First a lesson in pronunciation. Little Samuel says it best. Think Yabba-dabba. Or like a sheep. Baaa Baaa dook (like book).
Thanks to the magic of video-on-demand, we in the US don't have to wait until November 28th to watch the magic that is The Babadook. Magic may not be the word. It's genius.
It is so rare that a film lives up to the hype and this one in some ways exceeded the hype, kicked my ass and I'm going to watch it again—soon. I viewed this one with my teenage daughter to get two perspectives. Okay—I have to settle for one perspective because she peeked from behind a fluffy pillow the whole time and ran to bed when it was over, opting to sleep with her little sister.
So, well done Jennifer Kent, well done. By the way, Mizzzz Kent...who are you and where have you been hiding? Please make more films with the same care and attention to causing therapy that you did with this movie.
It has been along time since I felt uncomfortable after a movie ended...but each time I woke last night, I cringed—worried for just a moment that I might catch a glimpse of Mister Babadook or worse...hear his awful voice. B-baba dook doook dooooooook. It really makes my skin crawl just typing that shit. Gah!
Spoiler section: A widowed woman and her son are battling more odds than they should. Our boy Samuel (Noah Wiseman—who is a force in this movie) has the distinction of knowing his father, Oskar (Benjamin Winspear), died in an auto accident while driving his mother to the hospital to give birth to him. That's a lot of crazy to tote around when you're only six. He is a sad, but also creative and loving boy. He just wants to be accepted...he wants the father he never met back...but there are also monsters in his life. These monsters keep him up at night and therefore keep his mother, Amelia (Essie Davis), up as well. While they lay awake, she reads books to him. The longer they go without sleep, the worse the monsters get.
Samuel is acting up in school, scaring his friends and being a general nuisance.
To make things worse, when Samuel picks the book for bedtime reading, it's one neither he nor his mother have seen before. It has a red cover and is a pop-up book entitled Mister Babadook and there is a poem and art inside that will make your skin crawl (I would transcribe it here, but that would just be cruel—you'd poop yourself, for real). It also has blank pages in the back that fill in as Mom's terror grows, making things worse. Stupid scary book. I can't wait until I can buy a copy.
He tells his friends about the babadook even though mom forbit it and now Samuel is taken out of school. Amelia alienates herself and her son from the few friends and family members they have.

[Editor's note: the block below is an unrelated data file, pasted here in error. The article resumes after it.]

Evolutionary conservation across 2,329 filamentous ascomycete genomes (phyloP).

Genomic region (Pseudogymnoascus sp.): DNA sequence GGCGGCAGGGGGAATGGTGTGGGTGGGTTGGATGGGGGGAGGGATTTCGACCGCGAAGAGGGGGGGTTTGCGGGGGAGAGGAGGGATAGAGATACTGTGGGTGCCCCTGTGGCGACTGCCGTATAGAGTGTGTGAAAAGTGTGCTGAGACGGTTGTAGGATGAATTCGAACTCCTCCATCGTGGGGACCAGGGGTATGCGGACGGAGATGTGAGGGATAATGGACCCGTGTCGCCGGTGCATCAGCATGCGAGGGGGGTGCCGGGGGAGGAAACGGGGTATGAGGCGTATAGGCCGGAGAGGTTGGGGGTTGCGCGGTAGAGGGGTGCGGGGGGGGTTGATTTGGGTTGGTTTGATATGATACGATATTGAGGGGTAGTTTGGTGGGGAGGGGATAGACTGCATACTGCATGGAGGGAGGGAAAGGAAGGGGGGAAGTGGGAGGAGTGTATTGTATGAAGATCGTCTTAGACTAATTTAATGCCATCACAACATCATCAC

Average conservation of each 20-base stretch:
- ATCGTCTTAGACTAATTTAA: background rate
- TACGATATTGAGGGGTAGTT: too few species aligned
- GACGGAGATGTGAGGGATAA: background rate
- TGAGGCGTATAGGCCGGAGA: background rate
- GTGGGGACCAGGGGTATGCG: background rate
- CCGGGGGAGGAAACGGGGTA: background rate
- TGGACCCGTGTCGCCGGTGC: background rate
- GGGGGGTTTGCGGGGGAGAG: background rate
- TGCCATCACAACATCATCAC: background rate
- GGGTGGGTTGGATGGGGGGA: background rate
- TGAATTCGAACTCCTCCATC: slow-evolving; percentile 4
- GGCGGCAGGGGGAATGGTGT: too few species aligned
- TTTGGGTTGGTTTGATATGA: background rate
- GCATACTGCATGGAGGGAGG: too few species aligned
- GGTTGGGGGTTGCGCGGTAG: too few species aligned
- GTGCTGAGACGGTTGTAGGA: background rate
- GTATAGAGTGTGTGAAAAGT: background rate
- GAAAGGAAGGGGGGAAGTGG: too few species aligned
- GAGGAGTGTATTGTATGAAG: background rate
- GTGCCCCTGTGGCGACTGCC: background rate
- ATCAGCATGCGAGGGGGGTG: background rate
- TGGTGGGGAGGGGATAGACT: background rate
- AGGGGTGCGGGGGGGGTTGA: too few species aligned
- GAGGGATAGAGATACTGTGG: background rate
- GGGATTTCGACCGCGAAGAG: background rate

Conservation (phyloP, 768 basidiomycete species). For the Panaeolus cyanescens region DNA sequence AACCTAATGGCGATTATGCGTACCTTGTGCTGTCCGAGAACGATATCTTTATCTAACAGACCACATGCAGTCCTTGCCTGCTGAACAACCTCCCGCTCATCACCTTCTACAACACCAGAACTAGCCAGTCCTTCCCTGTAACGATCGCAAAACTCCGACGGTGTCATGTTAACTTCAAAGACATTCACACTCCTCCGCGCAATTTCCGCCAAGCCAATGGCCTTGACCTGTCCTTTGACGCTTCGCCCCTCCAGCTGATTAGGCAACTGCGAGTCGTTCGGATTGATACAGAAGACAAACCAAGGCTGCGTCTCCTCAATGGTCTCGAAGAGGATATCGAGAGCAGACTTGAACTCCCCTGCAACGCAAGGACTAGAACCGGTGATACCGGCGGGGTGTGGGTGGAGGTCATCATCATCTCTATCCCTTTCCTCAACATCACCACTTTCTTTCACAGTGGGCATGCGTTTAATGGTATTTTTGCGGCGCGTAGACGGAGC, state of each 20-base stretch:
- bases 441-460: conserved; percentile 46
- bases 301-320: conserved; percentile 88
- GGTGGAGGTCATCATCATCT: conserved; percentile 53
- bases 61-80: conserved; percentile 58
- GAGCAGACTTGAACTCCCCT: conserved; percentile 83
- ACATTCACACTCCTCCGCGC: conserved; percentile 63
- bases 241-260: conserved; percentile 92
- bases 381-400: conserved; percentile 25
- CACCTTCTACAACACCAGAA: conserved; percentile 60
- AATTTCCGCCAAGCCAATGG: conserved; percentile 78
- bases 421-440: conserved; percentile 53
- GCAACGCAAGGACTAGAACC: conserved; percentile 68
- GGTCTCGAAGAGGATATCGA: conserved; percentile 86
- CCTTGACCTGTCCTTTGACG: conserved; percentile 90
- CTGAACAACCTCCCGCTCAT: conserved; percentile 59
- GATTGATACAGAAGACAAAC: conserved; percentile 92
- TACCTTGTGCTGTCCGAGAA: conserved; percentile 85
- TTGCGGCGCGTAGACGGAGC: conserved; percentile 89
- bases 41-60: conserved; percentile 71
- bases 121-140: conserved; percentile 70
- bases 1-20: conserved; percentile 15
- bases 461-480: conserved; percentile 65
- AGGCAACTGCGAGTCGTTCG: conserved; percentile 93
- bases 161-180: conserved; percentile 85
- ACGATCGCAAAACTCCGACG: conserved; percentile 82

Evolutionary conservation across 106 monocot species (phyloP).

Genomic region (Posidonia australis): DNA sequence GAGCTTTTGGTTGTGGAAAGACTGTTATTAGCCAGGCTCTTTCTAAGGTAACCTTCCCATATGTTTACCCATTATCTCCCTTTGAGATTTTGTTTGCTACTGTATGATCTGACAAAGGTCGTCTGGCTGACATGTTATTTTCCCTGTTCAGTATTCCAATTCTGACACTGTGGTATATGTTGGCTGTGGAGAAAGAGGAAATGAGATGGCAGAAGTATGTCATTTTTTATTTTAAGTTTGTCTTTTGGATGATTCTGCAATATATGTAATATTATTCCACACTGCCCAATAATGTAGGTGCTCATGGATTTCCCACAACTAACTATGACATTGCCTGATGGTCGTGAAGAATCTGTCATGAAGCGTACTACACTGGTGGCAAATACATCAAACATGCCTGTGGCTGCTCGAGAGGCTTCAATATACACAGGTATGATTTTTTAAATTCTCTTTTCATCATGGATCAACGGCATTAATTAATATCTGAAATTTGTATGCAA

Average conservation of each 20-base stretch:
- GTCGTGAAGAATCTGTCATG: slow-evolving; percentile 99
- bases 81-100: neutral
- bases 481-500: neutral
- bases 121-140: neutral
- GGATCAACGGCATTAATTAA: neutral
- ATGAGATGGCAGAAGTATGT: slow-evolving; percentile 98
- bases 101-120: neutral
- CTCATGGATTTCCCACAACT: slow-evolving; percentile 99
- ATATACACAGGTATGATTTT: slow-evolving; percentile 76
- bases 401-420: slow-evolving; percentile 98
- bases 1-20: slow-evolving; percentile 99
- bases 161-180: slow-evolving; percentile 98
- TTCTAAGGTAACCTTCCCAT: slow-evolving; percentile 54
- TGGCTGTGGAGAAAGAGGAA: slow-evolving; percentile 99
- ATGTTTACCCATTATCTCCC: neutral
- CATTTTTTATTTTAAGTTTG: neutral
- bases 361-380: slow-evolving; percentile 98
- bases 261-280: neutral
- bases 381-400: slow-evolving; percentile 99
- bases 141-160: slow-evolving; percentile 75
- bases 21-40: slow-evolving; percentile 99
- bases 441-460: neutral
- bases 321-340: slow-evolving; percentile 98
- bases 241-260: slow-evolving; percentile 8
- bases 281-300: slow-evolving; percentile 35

They go to the doctor and she all but begs for sedatives so they can sleep. The doctor recommends a psychiatrist for the boy and mom agrees. I agree as well—the kid is wack. Unfortunately, there is a two week wait for his appointment (stupid HMOs) and although the doc gives her the medicine, the creature attacks and things start to get really wicked. Samuel makes a promise to his mother that he will protect her if she will protect him. She agrees, but it is a promise that will take her to places she doesn't want to go—as promised in the book—and maybe even over the edge.
I thought the ending was clever. A lot of folks won't like it, but I challenge them to make it better (and not cliché). I was happy it wasn't a jump scare that said, “Look at me! I'm going to be a sequel!”
Just remember this little ditty: If it's in a word or it's in a look, you can't get rid of the babadook.
I'm not convinced the Babadook isn't as much a real demon as it is the manifestation of Amelia's inner demons viewed through the eyes of an almost seven-year-old boy. It doesn't matter. Either way is just as horrifying.
In a word (or in a look!) this film is brilliant. Essie Davis is a breath of fresh air playing vulnerable, terrified, sad, exhausted, funny, as well as monstrous, menacing, scary and evil with equal skill. She is mesmerizing. You will feel sad with her, lost with her, you will laugh with her and be terrified by her by the end of the movie...it is really her movie. She has to share much of the screen time with young Noah Wiseman and he is up to the task. They really make you believe they are mother and son—and that monsters are real. Academy award nods from me. If only I was a member of the academy.
Filmmakers—More films like this, please! Old school scares that last. Actual scary. Not jump scares happening to vapid thirty-year-old teenagers while they have sex in a cabin. Give us characters to care about. Give us originality. I'm not sure there was a beat in the film that wasn't realistic or nerve-wracking.
Visuals-- clever, clean, simple, effective.
Acting-- near perfection
Story-- near perfection
Sound-- dude, I'm still hearing that horrible voice in my head, “b-baba dook dook doooooook.”
Watch it. And best of luck getting to sleep.
4.5 out of 5
For more of my film reviews, go to HorrorgeeksMagazine.com.